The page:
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What’s the Future for In-App Marketing?

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How much?!?

There is general rumbling against in app purchasing, especially in games marketed at children. Parents are happy to download a free game for little Timothy to play but not so happy when the credit card bill, feature charges for bliss bombs, unicorn hats or whatever lands on the doormat.  As this news story shows the Micro payment model isn’t always that micro.

And on paper it is kind of an odd premise.  You pay real money for a series of 1s and 0s that can only exist within the confines game.  Well I suspect that it won’t be too long before gamemakers, marketeers and brands put their heads together to come up with a whole new way of selling.

Imagine what would happen if in-game money actually bought you a real, tangible thing. What if when you bought a product in a game it actually turned up on your doorstep the very next day? Or in the not too distant future you got the downloadable blueprints for your 3d printer?

In a game like Sims Freeplay it would mean that whenever your online character bought something, say a magazine, you’d actually get a copy of that magazine delivered to your real home or be able to download it as a digital copy. And because it was bought through the game all your friends would see it as a personal recommendation and be more likely to buy a copy too.  This type of exposure could also be wonderful for emerging artists and talent. If celebrity avatars suddenly started wearing your designer clothes, or displaying your art in their homes it wouldn’t be long before they hit the mainstream.

With Tap style games and apps that track your progress there are obvious links to products and services.  If you’re trying to get healthy for example then having an app which allows you to buy a subscription to a local gym would make real sense.  Having to check-in 5 times to unlock your Buff Badge and upload all you times/reps for the Feel the Burn award might just be all the encouragement you need.

As with all new forms of product placement and advertisement this model opens up a whole can of worms when it comes to ethical issues.  Whereas buying a day pass to a zoo in-game might be acceptable, receiving a gun in the post certainly wouldn’t be.  Why not leave us a comment below with your thoughts?

Putting All Your Eggs In One Channel

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Over the last decade there’s been a drive towards specialism fueled by the rise of new marketing channels and from what we’ve seen it’s driving clients mad.  I’ve had several conversations with clients over the last couple of years, all bemoaning the fact that they’ve had to work with several different companies to get the campaign they wanted.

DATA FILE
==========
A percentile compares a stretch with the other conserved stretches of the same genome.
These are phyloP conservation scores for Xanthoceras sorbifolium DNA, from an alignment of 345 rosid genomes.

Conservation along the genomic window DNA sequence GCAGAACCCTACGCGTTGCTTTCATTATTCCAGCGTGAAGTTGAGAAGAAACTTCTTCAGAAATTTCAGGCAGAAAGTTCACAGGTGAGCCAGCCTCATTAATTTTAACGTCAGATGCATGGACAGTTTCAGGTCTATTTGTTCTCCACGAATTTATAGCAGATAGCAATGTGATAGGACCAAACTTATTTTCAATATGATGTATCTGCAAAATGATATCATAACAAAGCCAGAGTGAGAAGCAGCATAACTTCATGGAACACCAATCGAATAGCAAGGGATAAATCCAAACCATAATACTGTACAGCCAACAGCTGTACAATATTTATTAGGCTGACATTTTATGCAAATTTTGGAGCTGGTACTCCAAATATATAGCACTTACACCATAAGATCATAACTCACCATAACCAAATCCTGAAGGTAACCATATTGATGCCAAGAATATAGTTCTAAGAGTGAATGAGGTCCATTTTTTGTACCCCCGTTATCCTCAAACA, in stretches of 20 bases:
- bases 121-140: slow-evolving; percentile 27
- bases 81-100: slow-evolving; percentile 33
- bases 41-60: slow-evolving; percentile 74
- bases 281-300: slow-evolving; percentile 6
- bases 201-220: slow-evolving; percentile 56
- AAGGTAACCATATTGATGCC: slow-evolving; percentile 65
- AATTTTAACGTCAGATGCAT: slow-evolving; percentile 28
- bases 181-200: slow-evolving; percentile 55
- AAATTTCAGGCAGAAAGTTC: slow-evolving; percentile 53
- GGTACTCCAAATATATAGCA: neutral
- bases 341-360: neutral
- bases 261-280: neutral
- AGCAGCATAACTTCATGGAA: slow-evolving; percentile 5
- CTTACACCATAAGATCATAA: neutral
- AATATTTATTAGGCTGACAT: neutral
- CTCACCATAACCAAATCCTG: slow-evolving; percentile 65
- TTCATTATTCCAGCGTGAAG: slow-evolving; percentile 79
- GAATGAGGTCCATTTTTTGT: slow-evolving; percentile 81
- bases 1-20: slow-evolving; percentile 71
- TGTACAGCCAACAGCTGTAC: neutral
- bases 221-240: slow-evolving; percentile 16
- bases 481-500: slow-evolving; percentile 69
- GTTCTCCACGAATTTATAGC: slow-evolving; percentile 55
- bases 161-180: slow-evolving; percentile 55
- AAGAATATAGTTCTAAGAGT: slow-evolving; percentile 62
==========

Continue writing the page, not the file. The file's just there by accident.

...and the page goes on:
And who can blame them? Running the average campaign can take 1 Creative Agency for the concept and strategy, 1 Digital Agency to create the website and online assets, 1 Production Company to create the moving media, 1 Print Company for direct mail and 1 Social Media company to run the twitter feed and write the blogs.  That’s not to say these individual specialists don’t play nicely together but without one company acting as project lead, that job falls to the client who’s busy enough as it is…

That’s one of the reasons why we set up Workspace 1.

For several years I’ve seen (and preached to those who know me) that specialism is not the all singing and dancing advantage it once was. Every new innovation or marketing development has seen the creation of another breed of specialist agency, which increases the risk of siloed marketing as a specialist looks to move the focus of the project into their own area of expertise.

Clients want (correct me if I’m wrong) effective, clear and comprehensive solutions.  I’ve got absolutely nothing against specialist organisations in fact, we work alongside an awful lot of them to offer the full range of services we do, and will continue to do so. We merely believe that offering a comprehensive solution to our clients creates more effective communication than putting all our eggs into one channel.

Traditionally we’ve gravitated towards projects where film becomes the central pillar of the creative, as they’re a very effective communication tool, and they’re also fun to make.  We recognise, however, that it’s important to create a well-rounded eco-system around whatever the core platform is (whether this is film, web an event etc) which is controlled by one creative point of contact.  This approach ensures a creative continuity and means that no matter how the customer engages with a campaign, the level of quality and messaging is the same throughout.

There are plenty of people out there who only make films. We make dreams come true. Your dreams. Come run free in the fields with us.

 

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